Tradies – 4 tips for the end of financial year

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How to stay on top of your tax obligations as a self-employed tradie.

Tradies – 4 tips for the end of financial year

How to stay on top of your tax obligations as a self-employed tradie. 

Hnry is an all-in-one tax service designed for contractors and self-employed Tradies – so they never have to think about tax again.

We know that for self-employed tradies, the end of the financial year can be a stressful and confusing time. There are deadlines to keep track of, expenses and receipts to collate, and one long-form with a lot of really obscure stuff in it. 

In this guide we’ll cover the following: 

Claiming business deductions

No matter what your income or level of business expenditure, there’s a real benefit to raising as many business expenses as you can before the end of the financial year.

How business deductions work

There’s a common misconception among tradies that claiming a business deduction entitles you to reimbursement from the ATO for the value of the deduction.

Unfortunately, it doesn’t work that way.

But raising business expenses is crucial for reducing your overall tax bill at the end of the year. There’s a double benefit you get whenever you raise a business expense – here’s what happens:

  • First, your taxable income is lowered by the value of the expense.
  • Second, your overall tax rate is reduced (ever so slightly)


Let’s look at an example.

Let’s say you earned $50,000 over the course of a financial year. If you had absolutely no business expenses, your income tax rate would be roughly 13%. 

But if you had spent around $10,000 on business expenses throughout the year, then your business’s profit (after expenses) would be $40,000 – this is your “taxable income.”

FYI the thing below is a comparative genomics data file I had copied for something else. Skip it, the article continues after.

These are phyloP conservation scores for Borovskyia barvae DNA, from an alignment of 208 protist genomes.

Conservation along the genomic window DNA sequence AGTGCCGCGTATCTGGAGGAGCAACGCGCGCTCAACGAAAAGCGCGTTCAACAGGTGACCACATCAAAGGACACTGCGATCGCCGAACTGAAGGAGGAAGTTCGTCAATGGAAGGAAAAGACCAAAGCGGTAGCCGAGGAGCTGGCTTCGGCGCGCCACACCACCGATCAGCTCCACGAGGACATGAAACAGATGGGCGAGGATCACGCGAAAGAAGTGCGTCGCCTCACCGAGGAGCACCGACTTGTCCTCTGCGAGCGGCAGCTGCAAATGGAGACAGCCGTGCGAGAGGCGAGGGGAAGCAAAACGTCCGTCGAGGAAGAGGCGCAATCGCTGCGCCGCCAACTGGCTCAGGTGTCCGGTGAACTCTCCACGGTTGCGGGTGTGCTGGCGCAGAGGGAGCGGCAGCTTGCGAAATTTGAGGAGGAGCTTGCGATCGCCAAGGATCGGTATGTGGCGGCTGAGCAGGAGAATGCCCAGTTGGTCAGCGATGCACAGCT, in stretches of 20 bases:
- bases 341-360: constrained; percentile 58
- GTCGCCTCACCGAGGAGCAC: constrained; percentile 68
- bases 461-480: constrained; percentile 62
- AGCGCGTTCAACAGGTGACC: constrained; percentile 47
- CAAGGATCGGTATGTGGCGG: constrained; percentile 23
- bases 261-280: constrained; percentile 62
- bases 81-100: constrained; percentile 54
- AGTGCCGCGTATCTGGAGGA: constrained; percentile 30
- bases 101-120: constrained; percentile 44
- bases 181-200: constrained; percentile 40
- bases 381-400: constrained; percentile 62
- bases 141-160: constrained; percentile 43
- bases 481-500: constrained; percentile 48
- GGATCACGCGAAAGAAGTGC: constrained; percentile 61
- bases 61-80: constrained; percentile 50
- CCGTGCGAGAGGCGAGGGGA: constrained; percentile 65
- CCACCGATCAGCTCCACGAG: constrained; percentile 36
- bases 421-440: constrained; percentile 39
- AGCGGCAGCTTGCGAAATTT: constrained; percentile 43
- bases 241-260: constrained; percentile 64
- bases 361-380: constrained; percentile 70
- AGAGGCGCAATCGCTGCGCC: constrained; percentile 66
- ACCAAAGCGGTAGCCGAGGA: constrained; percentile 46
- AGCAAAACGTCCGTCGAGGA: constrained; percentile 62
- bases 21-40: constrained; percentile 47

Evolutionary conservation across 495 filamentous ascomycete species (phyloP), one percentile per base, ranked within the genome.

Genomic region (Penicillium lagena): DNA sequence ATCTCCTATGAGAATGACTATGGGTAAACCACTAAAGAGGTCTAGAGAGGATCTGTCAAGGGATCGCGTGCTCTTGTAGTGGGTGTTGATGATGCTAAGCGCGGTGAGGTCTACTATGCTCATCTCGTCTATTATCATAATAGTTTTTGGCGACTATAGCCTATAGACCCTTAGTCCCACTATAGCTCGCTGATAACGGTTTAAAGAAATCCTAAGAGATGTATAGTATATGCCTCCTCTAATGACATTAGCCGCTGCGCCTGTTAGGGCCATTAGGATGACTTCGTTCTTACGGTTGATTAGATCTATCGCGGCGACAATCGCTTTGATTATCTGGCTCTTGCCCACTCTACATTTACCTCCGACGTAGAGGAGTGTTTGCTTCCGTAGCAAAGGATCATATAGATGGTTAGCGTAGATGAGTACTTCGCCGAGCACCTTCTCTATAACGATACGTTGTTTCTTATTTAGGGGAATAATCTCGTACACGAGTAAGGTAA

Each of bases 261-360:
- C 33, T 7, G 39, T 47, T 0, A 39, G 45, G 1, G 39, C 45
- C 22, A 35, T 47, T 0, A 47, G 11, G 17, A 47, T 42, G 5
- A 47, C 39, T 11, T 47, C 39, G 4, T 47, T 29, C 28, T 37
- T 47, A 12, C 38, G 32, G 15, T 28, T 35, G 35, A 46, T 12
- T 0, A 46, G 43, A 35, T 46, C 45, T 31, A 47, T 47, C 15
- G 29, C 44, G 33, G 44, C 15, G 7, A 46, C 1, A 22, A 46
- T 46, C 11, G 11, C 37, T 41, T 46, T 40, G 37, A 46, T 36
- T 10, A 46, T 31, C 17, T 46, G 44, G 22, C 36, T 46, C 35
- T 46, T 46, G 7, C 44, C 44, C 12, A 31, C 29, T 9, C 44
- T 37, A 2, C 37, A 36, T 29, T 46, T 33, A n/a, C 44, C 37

The income tax rate on $40,000 annual income is around 10%, which is 3% lower than your original 13% tax rate.

In this example, the business deductions had two effects: the first was to reduce your taxable income by $10,000; the second was to lower your tax rate by about 3%. And the impact to your bottom line is significant: before claiming the expenses your total tax owing was about $6,700; after claiming the expenses it dropped to $4,100!

Feel free to play around with our tax rate calculator here to see how much of an impact claiming expenses can have on your tax rate.


Knowing what you can and can’t claim

A lot of confusion from tradies comes from knowing what they can and can’t claim as a business deduction.

Here’s a helpful list of some of the more commons things you can claim as a self-employed tradie:

  1. Clothing: some types of clothing are deductible – but only when they are solely used for work purposes. This includes: 
    1. Protective clothing – things such as safety glasses, gloves, scrubs, masks, etc., or
    2. Compulsory uniforms – these must either be distinctive to your particular organisation or identify the products or services provided by your employer.
    3. Occupation-specific clothing – these are clothes that distinctly identify you as a person associated with a particular occupation


Any other items of clothing that are not specific to these categories or don’t include a company logo cannot be claimed as an expense. 

  1. Equipment purchases: equipment used for work purposes, such as tools, computers, printers, and mobile phones can often be claimed as a tax deduction. More expensive items may be eligible for accelerated depreciation (also called temporary full expensing) due to Government pandemic stimulus initiatives, but it’s worth speaking to your tax agent before jumping into that big purchase.